How does a water heater produce carbon monoxide? Simply by being powered by natural gas. Carbon monoxide is a byproduct of when fuel of any kind is not burned efficiently. The CDC reports that each year more than 400 Americans die from unintentional CO poisoning not linked to fires, have more than 20,000 emergency room visits and over 4,000 hospitalizations.
Today we’re answering some common questions about preventing carbon monoxide poisoning from your water heater with annual inspection and maintenance.
Basic Facts about CO
What is carbon monoxide?
Carbon monoxide (CO) is an odorless, colorless toxic gas and is produced by the incomplete combustion of solid, liquid and gaseous fuels. Any appliance that burns fuel, be it wood, kerosene, gas or oil, may produce CO. Appliances are more likely to produce CO if they are improperly installed, maintained or misused. In poorly ventilated areas like cars and homes, carbon monoxide can build up to toxic levels, causing sickness and even death to the occupants inside.
Can my water heater create CO?
If your water heater is powered by gas, yes, it can create CO. Every fuel-burning appliance in your home is capable of this, to include water heaters, furnaces, stoves, generators, etc. However, appliances that run on electricity alone do not emit any carbon monoxide.
The CDC recommends having your water heater serviced annually by a qualified technician to prevent CO leaks.
Preventing Water Heater CO Leaks
What can cause the carbon monoxide leak from my water heater?
One of the safeguards against carbon monoxide in water heaters is vents. A well-maintained appliance might still not burn 100% of the fuel properly, so that CO byproduct needs a place to go. Water heaters should be installed with a drafting vent that tilts slightly upward and feeds to an exhaust line, which could be on the other side of the wall or connecting to your chimney flue. This prevents CO from leaking if the joints or pipes are not fitted tightly.
By skipping annual professional maintenance and inspection, homeowners have no way of knowing if their water heater is burning fuel efficiently and what they can do to improve its functionality. Even for tankless water heaters, the natural gas line that powers them needs a way to ventilate and dispose of any CO created while powering your appliance.
A water heater inspection from a qualified technician will tell your if your machine was installed properly, if any of the vents are blocked or clogged and if it needs any maintenance done to improve performance.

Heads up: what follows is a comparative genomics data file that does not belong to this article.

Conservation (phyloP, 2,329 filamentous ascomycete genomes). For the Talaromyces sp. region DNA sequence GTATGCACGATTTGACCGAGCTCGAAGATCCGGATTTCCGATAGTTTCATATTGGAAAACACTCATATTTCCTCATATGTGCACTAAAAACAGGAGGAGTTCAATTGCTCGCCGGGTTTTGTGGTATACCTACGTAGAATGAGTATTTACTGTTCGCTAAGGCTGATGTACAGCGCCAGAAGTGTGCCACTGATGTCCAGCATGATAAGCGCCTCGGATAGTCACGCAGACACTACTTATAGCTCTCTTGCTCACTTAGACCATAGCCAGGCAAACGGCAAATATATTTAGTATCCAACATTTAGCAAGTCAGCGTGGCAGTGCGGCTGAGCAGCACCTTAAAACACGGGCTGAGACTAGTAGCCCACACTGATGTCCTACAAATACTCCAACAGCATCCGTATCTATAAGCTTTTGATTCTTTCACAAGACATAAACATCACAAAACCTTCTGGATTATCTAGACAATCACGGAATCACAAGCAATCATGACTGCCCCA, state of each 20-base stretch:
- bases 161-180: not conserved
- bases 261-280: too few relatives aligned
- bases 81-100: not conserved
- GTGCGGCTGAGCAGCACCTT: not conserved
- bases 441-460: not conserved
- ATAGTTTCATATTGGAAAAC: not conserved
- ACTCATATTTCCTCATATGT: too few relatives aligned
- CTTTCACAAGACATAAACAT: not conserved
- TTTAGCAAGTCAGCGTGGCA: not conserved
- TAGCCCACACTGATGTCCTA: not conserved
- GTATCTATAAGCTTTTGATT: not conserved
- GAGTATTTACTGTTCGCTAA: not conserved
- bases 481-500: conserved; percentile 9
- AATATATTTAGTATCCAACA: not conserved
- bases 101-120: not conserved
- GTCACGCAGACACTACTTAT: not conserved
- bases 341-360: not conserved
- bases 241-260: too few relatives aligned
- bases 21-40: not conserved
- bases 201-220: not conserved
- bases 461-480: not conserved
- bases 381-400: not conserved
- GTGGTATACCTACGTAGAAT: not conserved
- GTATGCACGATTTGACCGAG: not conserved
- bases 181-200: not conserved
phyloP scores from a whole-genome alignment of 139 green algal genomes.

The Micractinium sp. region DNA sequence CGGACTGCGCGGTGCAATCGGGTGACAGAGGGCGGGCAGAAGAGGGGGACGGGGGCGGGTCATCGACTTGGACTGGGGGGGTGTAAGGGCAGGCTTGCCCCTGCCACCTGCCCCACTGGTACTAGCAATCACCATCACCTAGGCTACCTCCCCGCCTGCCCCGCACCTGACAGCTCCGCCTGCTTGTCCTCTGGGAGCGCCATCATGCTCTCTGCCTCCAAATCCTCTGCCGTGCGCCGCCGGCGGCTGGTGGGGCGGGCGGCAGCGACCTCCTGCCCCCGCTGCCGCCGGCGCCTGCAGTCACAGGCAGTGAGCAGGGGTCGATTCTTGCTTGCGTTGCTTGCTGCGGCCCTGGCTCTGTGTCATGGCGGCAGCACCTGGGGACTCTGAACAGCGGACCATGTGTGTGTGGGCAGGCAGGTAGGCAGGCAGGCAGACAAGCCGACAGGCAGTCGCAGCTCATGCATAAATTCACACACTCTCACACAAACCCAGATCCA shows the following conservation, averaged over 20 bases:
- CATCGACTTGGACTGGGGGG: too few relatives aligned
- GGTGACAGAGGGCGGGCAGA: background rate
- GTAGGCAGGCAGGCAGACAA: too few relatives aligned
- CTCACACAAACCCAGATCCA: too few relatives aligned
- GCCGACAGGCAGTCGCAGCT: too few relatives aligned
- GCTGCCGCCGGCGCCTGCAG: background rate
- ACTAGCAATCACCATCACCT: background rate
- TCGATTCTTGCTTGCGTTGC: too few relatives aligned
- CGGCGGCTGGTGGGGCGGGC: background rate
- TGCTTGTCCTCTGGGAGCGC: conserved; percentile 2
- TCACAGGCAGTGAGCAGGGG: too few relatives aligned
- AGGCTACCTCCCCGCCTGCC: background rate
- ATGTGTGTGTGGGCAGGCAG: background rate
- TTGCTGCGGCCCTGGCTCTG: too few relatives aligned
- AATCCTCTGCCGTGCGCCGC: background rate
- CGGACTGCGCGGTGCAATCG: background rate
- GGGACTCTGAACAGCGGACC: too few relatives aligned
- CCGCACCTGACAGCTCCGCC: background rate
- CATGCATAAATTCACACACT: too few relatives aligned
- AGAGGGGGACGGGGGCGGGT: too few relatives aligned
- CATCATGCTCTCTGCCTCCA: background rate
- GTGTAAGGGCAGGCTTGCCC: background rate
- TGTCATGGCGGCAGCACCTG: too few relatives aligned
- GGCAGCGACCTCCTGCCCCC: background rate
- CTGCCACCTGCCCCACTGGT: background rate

Do older water heaters produce more carbon monoxide than new ones?
To be honest, not necessarily. Though modern gas-powered water heaters strive to burn fuel at 100% efficiency, their best defense against it is simply by being new and well maintained. Properly cared for water heaters last between 8 and 12 years, and if they are well maintained, regularly inspected and only used for their designed purpose, you should never have to worry about carbon monoxide poisoning.
If you don’t know how your water heater was maintained before you owned it, having an inspection done can tell you what shape it is in, and how long it should last you.
Carbon Monoxide Detectors
Should I have a CO detector?
Yes, if you have any natural gas powered appliances you would be smart to have a CO detector as well. Change the batteries on these detectors twice a year when you change your clocks for Daylight Savings Time. CO detectors should be replaced every five years for optimal safety.
What do you do if your CO detector goes off?
- Never ignore the alarm. You might not feel sick or notice anything, but the detector does.
- Mute the alarm, do not unplug it.
- Call 911 or the Fire Department.
- Take everyone outside and do not re-enter the home until first responders have arrived, the home is aired out and the CO alarm returns to normal operation.
- Keep the house well ventilated until the source of the leak has been identified and properly repaired by a qualified technician.
What does carbon monoxide poisoning look like?
Often described as “flu-like” without a fever, symptoms of CO poisoning include headache, dizziness, nausea, vomiting, confusion, chest pain and weakness. CO poisoning is a risk for everyone, however small children, the elderly, people with chronic heart disease, breathing problems and anemia are most likely to get sick.
Prevent tragedy with proactive inspection
Protect your loved ones from toxic carbon monoxide leaks and have your water heater and gas-powered appliances inspected and maintained annually by qualified technicians. Schedule water heater service from the professionals at John C. Flood and you can see for yourself why we’re one of the most trusted names in the DMV region for HVAC and plumbing repairs.